Fast, concise facts and information about Saint Martin
The following provides fast and concise facts and information:
- The patron of Vintners and Alcoholics
- Memorial Day / Feast Day: November 12th formerly November 11th
- Born: 316 in Savaria, Pannonia (modern Szombathely, Hungary)
- Date of Death: Saint Martin died in A.D. 397
- Cause of Death: Natural Causes
Who or what is Saint Martin the patron saint of?
Saint Martin is the patron of Vintners and Alcoholics. Meanings, definition and origins - a patron is considered to be a defender of a specific group of people or of a nation. There is a patron for virtually every cause, profession or special interest. Prayers are considered more likely to be answered by asking a patron for intercession on their behalf.
The Story and History of Saint Martin
The story and history of Saint Martin. Martin was born at Savaria, Pannonia (Hungary) in 316. He was the son of a tribune in the Roman army serving during the rule of the Roman Emperor Constantine I (311-337) who would become the first Christian Roman Emperor. His father was then stationed at Ticinum (Pavia, Italy), where Martin grew up. His father worshipped the pagan Roman Gods but Martin was curious about the new Christian religion, which had been legalised in 316. Martin converted to Christianity, as did his mother, but his father disapproved and remained a pagan. Martin followed his father's career and joined the Roman Army when he was fifteen years of age. Martin was stationed in Amiens, Gaul (modern France) in 334. Martin is strongly associated with the Legend of the Cloak. The legend tells that Martin, the Roman soldier, cut his own military cloak in half and shared it with a scantily clad beggar. Martin was then baptised in the Christian faith and continuing serving as a Roman soldier until it became apparent that this career was at odds with the teachings of Christianity. He resigned his post and was imprisoned as a traitor and coward but later released. He then moved on and lived his life as a hermit. Martin then lived in the city of Tours, where he became a disciple of Hilary of Poitiers and together they established a monastery. In 371 Martin was appointed by the will of the people as the bishop of Tours.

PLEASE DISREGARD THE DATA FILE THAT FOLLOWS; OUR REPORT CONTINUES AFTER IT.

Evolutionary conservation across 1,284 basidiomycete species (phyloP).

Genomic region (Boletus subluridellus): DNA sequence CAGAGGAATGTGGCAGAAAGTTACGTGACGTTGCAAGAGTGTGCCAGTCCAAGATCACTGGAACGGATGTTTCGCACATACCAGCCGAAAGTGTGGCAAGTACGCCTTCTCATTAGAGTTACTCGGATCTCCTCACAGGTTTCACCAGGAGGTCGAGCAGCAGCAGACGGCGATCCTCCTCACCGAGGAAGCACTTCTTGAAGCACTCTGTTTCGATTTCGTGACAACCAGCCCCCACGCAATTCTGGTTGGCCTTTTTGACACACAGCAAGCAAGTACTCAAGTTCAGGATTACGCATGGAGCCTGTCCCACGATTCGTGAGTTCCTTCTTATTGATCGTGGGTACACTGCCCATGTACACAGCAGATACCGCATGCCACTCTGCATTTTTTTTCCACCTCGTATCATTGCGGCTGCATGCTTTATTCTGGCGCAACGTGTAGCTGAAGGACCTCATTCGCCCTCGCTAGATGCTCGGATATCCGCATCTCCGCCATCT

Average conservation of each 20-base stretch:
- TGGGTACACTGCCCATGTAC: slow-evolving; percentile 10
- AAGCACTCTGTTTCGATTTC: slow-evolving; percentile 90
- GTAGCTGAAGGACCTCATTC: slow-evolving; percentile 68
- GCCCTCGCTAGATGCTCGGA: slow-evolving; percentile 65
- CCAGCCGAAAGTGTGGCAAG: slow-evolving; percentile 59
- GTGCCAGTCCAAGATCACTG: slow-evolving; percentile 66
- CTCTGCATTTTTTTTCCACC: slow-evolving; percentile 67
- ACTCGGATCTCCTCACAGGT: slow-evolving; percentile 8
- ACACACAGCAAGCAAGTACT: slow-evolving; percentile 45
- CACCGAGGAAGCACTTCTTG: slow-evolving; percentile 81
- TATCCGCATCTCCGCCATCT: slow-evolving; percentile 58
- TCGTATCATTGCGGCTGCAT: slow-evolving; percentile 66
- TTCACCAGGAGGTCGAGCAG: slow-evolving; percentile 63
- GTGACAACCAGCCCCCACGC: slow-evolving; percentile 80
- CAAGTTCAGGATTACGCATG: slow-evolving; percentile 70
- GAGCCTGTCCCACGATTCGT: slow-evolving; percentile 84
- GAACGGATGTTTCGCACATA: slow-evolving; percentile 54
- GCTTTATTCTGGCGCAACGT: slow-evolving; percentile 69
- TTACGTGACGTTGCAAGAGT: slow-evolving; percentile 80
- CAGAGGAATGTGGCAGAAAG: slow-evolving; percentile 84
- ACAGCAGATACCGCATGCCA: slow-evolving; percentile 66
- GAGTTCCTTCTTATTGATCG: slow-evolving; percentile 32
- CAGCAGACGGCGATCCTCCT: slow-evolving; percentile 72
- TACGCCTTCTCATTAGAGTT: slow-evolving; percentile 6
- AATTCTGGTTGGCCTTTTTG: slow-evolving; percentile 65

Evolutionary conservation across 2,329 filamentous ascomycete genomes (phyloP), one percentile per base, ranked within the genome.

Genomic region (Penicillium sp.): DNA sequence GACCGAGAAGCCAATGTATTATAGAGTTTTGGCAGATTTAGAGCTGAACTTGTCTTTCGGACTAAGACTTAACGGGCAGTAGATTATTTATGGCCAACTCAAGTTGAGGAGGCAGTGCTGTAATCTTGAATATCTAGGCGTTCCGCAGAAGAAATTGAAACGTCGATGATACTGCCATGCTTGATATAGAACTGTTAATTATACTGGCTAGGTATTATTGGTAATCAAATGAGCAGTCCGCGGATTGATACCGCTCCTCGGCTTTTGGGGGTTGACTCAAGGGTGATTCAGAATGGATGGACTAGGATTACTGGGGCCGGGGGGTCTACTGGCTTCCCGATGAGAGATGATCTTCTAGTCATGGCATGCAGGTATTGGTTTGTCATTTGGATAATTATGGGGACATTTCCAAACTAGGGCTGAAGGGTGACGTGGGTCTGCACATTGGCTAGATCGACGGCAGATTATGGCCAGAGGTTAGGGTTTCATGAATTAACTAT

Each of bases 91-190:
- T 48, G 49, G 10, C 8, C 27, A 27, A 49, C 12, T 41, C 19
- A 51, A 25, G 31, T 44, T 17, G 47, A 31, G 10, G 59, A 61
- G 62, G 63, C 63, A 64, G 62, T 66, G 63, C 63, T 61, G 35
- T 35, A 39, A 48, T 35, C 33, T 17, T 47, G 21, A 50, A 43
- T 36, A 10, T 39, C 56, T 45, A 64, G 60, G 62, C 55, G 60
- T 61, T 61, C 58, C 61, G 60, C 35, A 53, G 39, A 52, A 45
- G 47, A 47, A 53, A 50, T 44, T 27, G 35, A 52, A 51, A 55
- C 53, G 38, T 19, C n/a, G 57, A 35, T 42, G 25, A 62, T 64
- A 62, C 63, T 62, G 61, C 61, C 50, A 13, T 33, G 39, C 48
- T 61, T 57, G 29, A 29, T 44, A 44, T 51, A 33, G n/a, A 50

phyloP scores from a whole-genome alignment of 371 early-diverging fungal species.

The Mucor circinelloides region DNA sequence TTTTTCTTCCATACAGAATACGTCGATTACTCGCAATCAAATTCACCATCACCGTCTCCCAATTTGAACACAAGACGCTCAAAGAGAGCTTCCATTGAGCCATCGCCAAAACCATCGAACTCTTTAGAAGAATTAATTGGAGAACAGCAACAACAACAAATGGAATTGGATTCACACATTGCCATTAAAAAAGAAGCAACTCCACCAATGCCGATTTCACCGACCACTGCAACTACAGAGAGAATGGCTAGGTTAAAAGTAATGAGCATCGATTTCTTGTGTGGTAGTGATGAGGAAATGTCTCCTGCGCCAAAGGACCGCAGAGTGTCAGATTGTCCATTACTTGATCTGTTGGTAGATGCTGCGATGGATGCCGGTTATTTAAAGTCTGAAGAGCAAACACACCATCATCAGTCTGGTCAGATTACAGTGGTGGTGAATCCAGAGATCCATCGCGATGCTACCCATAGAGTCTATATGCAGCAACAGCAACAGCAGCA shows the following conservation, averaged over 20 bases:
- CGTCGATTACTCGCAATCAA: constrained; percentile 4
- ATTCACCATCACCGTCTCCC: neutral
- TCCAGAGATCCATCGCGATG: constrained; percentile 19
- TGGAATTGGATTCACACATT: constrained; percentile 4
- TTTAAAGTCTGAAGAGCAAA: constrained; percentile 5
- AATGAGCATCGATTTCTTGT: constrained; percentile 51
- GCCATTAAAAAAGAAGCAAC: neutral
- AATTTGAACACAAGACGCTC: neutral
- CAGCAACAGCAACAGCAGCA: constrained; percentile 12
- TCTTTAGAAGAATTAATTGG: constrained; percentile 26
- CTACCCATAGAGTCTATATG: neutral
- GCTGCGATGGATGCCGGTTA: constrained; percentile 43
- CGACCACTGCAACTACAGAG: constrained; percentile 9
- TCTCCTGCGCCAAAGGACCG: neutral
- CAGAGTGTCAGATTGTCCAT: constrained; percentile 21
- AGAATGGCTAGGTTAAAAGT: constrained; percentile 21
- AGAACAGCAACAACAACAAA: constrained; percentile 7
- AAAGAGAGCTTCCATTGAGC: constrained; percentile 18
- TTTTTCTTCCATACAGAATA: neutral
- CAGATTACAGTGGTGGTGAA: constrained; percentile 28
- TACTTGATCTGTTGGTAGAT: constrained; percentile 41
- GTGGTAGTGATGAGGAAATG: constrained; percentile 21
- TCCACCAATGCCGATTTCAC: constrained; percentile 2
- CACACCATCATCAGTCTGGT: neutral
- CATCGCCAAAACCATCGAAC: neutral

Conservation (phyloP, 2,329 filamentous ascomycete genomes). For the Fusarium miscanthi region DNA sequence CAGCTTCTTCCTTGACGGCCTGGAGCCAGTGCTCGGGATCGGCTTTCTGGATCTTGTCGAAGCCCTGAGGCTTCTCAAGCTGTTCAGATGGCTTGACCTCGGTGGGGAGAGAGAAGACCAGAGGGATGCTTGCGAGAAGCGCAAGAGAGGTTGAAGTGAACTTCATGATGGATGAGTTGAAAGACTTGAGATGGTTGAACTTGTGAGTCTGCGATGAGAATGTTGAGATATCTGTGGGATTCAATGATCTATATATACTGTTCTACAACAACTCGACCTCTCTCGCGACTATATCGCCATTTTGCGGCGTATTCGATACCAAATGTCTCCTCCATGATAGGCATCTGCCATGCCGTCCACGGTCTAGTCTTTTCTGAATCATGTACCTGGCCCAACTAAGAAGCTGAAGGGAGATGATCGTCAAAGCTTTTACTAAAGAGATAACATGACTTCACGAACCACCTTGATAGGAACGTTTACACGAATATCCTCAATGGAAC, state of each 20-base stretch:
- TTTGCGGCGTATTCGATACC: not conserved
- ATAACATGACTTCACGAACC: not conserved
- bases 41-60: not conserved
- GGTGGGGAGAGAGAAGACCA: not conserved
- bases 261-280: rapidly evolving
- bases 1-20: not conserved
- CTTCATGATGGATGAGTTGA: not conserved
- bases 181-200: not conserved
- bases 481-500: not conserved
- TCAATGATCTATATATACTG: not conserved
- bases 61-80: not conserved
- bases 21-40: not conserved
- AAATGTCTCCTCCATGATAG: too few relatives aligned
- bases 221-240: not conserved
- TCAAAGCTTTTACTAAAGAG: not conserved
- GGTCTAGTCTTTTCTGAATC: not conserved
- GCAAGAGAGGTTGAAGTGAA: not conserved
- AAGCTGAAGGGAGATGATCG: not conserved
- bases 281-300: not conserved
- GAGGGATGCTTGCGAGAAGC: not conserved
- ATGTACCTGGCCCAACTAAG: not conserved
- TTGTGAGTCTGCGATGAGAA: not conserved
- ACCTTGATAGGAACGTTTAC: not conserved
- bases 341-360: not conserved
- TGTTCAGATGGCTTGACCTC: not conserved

Death of Saint Martin
There are two categories of saints: martyrs and confessors. A Christian martyr is regarded as one who is put to death for his Christian faith or convictions. Confessors are people who died natural deaths. Date of Death: Saint Martin died in A.D. 397. Cause of Death: Natural Causes.
Why is Saint Martin the patron of Vintners and Alcoholics?
Why is Saint Martin is the patron of Vintners and Alcoholics? Saint Martin is the patron of vintners, and incidentally of drunkards, for two reasons. In the first place, when the emperor who had invited him to a banquet wished to do him a great honour by offering him the wine-cup before he drank himself, Saint Martin instantly handed it to a poor priest who was standing behind him; "thus showing that he accounted the least of the servants of God before the greatest rulers of the earth." Secondly, November 11th, or Martinmas Day, was originally the Vinalia, or Feast of Bacchus, among the Romans. When, therefore, the Christian Church merged Bacchus into St. Martin, those who were employed in the vineyards came to look upon the saint as their patron; while drunkards were recommended to invoke him to save them from their sin.
How Saint Martin is represented in Christian Art
It is helpful to be able to recognise Saint Martin in paintings, stained glass windows, illuminated manuscripts, architecture and other forms of Christian art. The artistic representations reflect the life or death of saints, or an aspect of life with which the person is most closely associated. Saint Martin is represented in Christian Art as a man on horseback cutting his cloak in half for a beggar.
Feast Day of Saint Martin
The Feast Day of Saint Martin is November 11th. The origin of Feast Days: most saints have specially designated feast days and are associated with a specific day of the year and these are referred to as the saint's feast day. The feast days first arose from the very early Christian custom of the annual commemoration of martyrs on the dates of their deaths at the same time celebrating their birth into heaven.